I think it would be the real game changer : more important than going to Mars. it would be the next gold rush, trigger lot of investement. Mars would come naturally after that. And I think it's the only thing which can prevent our civilisation from collasping because of lack of natural ressources (especially those needed for the transisiton to a clean energy world). We would not be in this "finite world" model anymore.
What do you think ?

It doesn't sound at all likely to me in the foreseeable future. Necessity is the mother of invention and as material prices rise so will efforts to reduce or avoid their use and/or find more sources.

We were supposed to run out of oil 30 years ago, but we haven't, there are still a lot of reserves left. Perhaps these reserves will become harder to access and the price might rise, but as the price raises so too will the pressure for change as can already be seen by the move to electric cars which is now starting to build.

Which materials in particular do you think we might be able to economically mine from asteroids? Bear in mind that mining is a difficult and dangerous task even on Earth. It involves a lot of heavy machinery and maintenance. Refining is also rarely an easy task and often involves a lot of physical and chemical processing that is neither simple nor practical to achieve in space. And some processes just wouldn’t work at all (froth flotation for instance).
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Offline DistantTemple

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Re: What happens when SpaceX's Starship succeeds?
« Reply #164 on: 01/17/2019 07:56 pm »
One of Bezos' aims is to get heavy industry off the planet into orbit. (unfortunately it looks as if he won't be the first to try.)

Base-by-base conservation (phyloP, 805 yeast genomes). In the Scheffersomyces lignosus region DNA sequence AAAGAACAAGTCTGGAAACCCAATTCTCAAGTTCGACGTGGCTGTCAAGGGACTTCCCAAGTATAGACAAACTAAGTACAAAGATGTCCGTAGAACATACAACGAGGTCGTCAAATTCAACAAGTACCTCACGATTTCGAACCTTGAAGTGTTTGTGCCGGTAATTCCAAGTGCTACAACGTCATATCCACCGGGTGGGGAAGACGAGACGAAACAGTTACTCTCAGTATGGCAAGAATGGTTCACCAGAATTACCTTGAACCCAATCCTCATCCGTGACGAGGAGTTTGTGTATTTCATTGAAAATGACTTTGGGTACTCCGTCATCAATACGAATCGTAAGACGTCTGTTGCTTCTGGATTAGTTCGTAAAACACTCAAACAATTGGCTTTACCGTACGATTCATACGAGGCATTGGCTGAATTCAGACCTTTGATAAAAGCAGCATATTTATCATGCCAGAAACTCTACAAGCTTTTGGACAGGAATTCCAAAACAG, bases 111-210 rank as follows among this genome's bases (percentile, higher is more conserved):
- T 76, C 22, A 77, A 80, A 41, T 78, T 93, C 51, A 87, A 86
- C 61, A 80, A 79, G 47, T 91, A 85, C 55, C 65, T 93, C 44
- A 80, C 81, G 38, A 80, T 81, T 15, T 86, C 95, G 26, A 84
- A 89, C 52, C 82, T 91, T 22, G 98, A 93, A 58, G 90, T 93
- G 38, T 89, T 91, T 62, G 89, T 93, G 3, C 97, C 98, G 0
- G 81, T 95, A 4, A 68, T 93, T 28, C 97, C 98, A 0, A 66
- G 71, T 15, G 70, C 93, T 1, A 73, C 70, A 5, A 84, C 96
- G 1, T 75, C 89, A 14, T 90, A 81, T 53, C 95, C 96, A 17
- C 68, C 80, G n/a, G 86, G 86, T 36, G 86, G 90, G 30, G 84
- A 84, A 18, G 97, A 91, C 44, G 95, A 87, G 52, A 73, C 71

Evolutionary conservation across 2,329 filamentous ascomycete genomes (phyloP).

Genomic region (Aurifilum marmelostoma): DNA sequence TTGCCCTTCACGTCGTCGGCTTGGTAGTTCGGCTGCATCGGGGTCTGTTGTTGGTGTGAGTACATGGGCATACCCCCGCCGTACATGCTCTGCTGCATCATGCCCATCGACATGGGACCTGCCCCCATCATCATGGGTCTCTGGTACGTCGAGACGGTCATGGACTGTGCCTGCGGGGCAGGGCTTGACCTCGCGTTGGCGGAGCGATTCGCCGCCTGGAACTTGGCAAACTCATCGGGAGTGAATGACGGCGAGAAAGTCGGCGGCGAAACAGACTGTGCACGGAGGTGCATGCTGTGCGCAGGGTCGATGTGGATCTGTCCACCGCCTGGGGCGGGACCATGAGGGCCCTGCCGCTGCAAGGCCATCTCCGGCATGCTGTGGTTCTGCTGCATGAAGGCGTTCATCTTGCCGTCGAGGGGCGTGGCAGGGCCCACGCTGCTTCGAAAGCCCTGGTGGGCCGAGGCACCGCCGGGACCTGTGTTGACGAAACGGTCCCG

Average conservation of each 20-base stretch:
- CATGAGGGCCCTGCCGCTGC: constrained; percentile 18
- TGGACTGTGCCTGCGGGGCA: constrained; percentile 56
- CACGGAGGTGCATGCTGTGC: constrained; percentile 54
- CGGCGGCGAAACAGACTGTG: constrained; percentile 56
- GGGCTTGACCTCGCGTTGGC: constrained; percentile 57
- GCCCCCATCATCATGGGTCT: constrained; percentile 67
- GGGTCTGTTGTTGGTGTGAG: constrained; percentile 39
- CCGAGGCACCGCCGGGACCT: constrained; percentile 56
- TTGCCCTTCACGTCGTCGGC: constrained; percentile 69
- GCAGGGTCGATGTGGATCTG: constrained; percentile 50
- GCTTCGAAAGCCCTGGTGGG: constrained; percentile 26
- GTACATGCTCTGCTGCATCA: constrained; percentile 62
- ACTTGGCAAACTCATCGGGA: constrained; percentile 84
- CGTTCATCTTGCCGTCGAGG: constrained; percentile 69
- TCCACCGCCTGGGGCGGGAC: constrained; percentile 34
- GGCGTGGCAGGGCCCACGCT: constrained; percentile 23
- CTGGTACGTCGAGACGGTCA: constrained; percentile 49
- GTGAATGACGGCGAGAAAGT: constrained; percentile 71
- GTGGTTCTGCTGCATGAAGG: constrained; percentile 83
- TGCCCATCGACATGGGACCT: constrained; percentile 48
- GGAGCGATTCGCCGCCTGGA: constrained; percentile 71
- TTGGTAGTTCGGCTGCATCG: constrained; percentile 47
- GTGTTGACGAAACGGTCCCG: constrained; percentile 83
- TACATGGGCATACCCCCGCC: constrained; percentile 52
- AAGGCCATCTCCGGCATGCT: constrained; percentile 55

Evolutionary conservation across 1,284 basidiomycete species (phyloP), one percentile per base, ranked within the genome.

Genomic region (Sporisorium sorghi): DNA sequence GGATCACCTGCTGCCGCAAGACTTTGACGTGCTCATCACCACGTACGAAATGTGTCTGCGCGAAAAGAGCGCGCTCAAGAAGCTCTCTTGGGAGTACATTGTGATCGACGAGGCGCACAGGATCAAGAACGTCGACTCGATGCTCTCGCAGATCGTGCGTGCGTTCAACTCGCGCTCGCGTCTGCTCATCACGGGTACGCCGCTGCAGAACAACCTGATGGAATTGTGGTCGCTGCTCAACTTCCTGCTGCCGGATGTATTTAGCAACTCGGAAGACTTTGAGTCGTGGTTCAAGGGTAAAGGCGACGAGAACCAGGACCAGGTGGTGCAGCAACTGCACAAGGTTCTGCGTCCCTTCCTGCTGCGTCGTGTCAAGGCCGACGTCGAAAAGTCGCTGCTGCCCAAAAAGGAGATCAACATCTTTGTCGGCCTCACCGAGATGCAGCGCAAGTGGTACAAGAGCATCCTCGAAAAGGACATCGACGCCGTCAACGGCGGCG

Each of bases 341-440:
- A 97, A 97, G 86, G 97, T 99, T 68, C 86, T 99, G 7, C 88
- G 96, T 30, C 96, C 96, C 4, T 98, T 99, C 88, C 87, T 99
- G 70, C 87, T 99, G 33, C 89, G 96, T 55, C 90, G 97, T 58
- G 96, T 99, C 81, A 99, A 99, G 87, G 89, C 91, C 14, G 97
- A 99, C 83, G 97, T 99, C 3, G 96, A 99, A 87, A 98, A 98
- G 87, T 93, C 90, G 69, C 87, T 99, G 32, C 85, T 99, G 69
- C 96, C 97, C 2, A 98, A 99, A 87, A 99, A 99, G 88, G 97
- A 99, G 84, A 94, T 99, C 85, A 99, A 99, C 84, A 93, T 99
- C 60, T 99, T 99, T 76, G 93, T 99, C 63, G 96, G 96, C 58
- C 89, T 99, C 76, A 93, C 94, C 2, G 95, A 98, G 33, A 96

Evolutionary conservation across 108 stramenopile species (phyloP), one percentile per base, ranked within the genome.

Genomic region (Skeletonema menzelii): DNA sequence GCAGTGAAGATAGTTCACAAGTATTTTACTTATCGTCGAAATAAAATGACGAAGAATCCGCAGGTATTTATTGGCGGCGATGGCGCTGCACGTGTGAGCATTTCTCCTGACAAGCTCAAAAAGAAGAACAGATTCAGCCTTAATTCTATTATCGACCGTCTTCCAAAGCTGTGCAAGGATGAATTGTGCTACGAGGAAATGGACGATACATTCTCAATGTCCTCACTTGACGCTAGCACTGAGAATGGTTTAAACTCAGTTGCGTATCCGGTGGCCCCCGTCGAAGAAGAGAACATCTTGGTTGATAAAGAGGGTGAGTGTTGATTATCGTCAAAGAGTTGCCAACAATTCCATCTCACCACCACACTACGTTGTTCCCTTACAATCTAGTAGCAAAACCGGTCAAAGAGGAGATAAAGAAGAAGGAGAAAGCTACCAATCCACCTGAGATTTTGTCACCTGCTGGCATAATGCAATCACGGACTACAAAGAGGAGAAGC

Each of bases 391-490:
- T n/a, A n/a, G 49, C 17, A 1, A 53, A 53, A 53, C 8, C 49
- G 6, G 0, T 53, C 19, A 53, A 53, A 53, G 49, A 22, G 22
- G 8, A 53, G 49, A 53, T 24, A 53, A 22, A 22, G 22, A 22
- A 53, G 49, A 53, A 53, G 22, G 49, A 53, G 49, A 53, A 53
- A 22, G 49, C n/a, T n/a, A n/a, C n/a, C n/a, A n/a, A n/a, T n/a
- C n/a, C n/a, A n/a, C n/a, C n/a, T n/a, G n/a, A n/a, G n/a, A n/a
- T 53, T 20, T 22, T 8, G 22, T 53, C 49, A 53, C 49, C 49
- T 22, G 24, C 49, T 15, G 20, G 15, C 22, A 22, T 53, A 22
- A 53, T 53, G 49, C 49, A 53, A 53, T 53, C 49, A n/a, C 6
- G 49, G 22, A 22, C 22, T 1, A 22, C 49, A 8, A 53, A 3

We are already seeing on-orbit optical fibre manufacturing experiments, because of the important improvements in quality. IMO in 5 years the companies will be ready to try an orbital facility. SS  is the obvious choice, most likely initially using a SS long term, rather than using it to launch a hab or manufacturing module.

I suspect microchip production will be another industry that looks to space. The absence of any vibration not caused on board helps. And maybe the zero gravity will benefit in the preparation of the silicon that the wafers are struck from. I may be way off here!

Benefits in orbit are zero gravity, "no" vibration, free sunlight heat energy, and free solar energy. As mirrors or photovoltaics could be extensive. Also pollution is not released into the earth environment.
 So eventually smelting or  refining could be done in orbit, especially for materials to be used to construct other orbital structures... but I bet this is said up-thread!
« Last Edit: 01/17/2019 07:58 pm by DistantTemple »
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Offline Alana519

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Re: What happens when SpaceX's Starship succeeds?
« Reply #165 on: 01/23/2019 05:57 am »
Well the forcing function will move one step down the line. Whats the next expensive industry in the way of exploiting space. I'd say payload manufacture.

And spacex is already looking into this.

So what's after that? I've no idea.

Offline docmordrid

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Re: What happens when SpaceX's Starship succeeds?
« Reply #166 on: 01/23/2019 06:23 am »
Well the forcing function will move one step down the line. Whats the next expensive industry in the way of exploiting space. I'd say payload manufacture.

And spacex is already looking into this.

So what's after that? I've no idea.

ISTM, non-chemical propulsion for faster transits.
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Offline Hominans Kosmos